But all this sort of petty criticism is really out of place. Whether it is directed against me or Lord Grey, or the late Prime Minister, or the present Prime Minister, it is out of place. All of us—and I speak with confidence for those who sit on that bench as well as those who sit on this bench—are desirous of seeing this War brought to an honourable conclusion. All of us think that no conclusion can be honourable or satisfactory which makes it perfectly plain that the peace is only a truce. All of us are desirous of seeing, so far as may be, that the wishes of the populations of the world shall meet with their due satisfaction. All of us are anxious to see that, whatever arrangements may be come to at the Peace Conference, whenever the Peace Conference takes place, shall be of such a kind as to leave as few as possible of those eternal causes of friction and jealousy which divide email nations even more than they divide big nations, and shall, by removing those causes of jealousy, be greater security for the future peace of the world than any real treaties can ever give.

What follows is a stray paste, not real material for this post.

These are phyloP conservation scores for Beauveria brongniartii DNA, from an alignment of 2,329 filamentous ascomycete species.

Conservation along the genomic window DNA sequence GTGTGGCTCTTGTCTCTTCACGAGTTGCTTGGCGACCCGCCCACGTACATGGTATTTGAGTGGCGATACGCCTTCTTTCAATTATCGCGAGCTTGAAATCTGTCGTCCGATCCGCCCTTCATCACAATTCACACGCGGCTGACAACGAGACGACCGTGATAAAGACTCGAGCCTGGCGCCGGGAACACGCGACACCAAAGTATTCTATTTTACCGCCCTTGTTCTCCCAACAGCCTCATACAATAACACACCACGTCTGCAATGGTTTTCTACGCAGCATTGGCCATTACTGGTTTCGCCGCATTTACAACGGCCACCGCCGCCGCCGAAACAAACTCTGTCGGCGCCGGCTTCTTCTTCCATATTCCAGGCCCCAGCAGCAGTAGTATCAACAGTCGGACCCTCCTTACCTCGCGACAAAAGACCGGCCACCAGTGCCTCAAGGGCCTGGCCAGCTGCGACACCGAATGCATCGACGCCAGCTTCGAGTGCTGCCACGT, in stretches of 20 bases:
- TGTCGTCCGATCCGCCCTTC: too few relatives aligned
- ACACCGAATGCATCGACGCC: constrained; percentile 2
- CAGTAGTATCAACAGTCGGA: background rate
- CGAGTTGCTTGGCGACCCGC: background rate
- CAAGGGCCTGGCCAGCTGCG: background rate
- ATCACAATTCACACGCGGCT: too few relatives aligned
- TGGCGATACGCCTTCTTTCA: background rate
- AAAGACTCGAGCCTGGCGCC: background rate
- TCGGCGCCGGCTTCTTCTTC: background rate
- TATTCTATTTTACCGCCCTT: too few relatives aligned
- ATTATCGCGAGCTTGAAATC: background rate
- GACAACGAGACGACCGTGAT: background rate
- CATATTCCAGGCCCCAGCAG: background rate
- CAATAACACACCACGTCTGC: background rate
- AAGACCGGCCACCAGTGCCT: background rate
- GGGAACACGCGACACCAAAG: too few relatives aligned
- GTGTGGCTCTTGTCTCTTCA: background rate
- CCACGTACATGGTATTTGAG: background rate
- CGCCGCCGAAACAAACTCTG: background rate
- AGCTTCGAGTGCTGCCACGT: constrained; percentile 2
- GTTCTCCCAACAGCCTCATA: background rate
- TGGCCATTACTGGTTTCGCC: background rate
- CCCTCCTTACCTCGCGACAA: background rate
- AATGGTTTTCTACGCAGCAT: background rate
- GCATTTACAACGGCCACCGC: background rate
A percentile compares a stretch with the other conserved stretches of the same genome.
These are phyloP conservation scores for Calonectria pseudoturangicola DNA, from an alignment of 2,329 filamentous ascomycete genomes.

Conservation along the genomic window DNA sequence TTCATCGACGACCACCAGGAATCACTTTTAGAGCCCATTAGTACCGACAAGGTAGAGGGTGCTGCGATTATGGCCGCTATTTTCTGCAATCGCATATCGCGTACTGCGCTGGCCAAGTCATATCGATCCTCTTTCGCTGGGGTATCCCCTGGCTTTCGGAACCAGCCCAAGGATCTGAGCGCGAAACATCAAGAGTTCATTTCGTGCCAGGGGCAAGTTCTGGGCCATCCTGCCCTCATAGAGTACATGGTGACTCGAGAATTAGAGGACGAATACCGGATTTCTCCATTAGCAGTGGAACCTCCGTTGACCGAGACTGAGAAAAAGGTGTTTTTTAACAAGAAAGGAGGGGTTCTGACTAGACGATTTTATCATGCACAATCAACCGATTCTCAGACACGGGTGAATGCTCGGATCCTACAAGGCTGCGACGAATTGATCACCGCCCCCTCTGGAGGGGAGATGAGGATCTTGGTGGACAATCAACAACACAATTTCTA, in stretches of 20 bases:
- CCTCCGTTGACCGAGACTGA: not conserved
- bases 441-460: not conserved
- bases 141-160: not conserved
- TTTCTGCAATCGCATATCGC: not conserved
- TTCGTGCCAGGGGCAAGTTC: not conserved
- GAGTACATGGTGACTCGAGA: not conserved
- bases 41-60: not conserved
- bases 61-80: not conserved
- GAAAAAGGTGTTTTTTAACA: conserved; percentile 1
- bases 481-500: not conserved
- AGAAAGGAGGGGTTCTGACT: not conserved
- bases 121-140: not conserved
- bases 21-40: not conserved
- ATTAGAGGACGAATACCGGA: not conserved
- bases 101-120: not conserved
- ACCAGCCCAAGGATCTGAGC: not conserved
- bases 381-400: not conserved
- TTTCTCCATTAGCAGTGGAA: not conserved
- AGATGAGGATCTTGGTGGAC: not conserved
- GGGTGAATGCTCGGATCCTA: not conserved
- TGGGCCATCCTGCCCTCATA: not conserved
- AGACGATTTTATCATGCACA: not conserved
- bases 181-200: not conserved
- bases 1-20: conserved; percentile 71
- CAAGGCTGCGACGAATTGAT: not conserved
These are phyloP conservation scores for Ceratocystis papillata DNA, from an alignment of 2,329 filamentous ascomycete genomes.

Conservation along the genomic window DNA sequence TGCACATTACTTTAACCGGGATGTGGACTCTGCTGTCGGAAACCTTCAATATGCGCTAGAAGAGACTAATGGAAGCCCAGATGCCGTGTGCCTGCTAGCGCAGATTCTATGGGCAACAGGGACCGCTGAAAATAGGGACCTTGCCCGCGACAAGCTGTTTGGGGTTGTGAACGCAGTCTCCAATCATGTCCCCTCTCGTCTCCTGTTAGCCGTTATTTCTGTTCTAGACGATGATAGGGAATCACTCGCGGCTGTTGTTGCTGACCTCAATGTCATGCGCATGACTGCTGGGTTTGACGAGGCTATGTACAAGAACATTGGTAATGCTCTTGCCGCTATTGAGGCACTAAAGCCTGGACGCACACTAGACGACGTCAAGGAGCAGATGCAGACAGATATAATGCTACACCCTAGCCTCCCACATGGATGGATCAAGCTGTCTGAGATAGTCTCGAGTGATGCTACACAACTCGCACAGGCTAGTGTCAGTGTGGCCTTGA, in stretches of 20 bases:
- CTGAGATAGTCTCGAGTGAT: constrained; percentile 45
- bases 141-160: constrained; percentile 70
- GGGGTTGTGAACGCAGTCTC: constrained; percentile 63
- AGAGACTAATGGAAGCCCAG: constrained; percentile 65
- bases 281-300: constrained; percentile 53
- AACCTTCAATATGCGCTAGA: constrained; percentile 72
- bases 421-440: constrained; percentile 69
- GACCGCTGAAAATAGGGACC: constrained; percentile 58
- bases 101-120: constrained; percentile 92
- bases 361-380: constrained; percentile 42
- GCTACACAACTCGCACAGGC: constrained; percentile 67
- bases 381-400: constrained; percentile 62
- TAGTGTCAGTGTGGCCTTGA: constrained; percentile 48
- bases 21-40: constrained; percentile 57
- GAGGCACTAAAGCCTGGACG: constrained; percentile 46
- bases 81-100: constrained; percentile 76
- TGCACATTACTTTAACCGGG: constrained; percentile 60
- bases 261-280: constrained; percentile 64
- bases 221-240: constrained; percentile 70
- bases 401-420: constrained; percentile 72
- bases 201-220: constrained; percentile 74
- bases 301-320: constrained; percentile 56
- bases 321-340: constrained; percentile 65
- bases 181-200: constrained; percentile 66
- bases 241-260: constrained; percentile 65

To that rearrangement of territory or of constitutions, supplemented, as I hope it will be, by a League of Nations for the enforcement of peace—to those two changes in the international constitution of the world I look forward as the real security of peace. We shall never get that peace, and we shall never deserve to get that peace, if we listen to the counsel given to us by the hon. Gentleman who has just sat down, if we fail to look facts in the face, if we fail to see what German ambitions really mean, what German statesmen are really driving at, and what it is they are determined to have. Unless we face these facts we are only deceiving ourselves, and heaping up, if not for ourselves, at least for our immediate successors, a repetition of horrors unequalled in the history of the world, felt I believe, I quite admit, as much by the hon. Gentleman who moved the Amendment as by us, but, believe me, felt by us quite as much as by him. For who feels the horrors of war more than those who are responsible for its conduct? On whom does the burden of this dreadful expenditure of blood and treasure weigh most heavily? How can it weigh more heavily on any man or set of men than those on this bench? No; we desire, and we passionately desire, an honourable peace; but as time goes on we are more and more convinced that that peace can only be attained by struggling to the end to see that we do not leave it in the power of any nation such as Germany to cause a repetition of the evils under which the whole civilised community of nations, whether in the Old World or in the New, is at present helplessly groaning.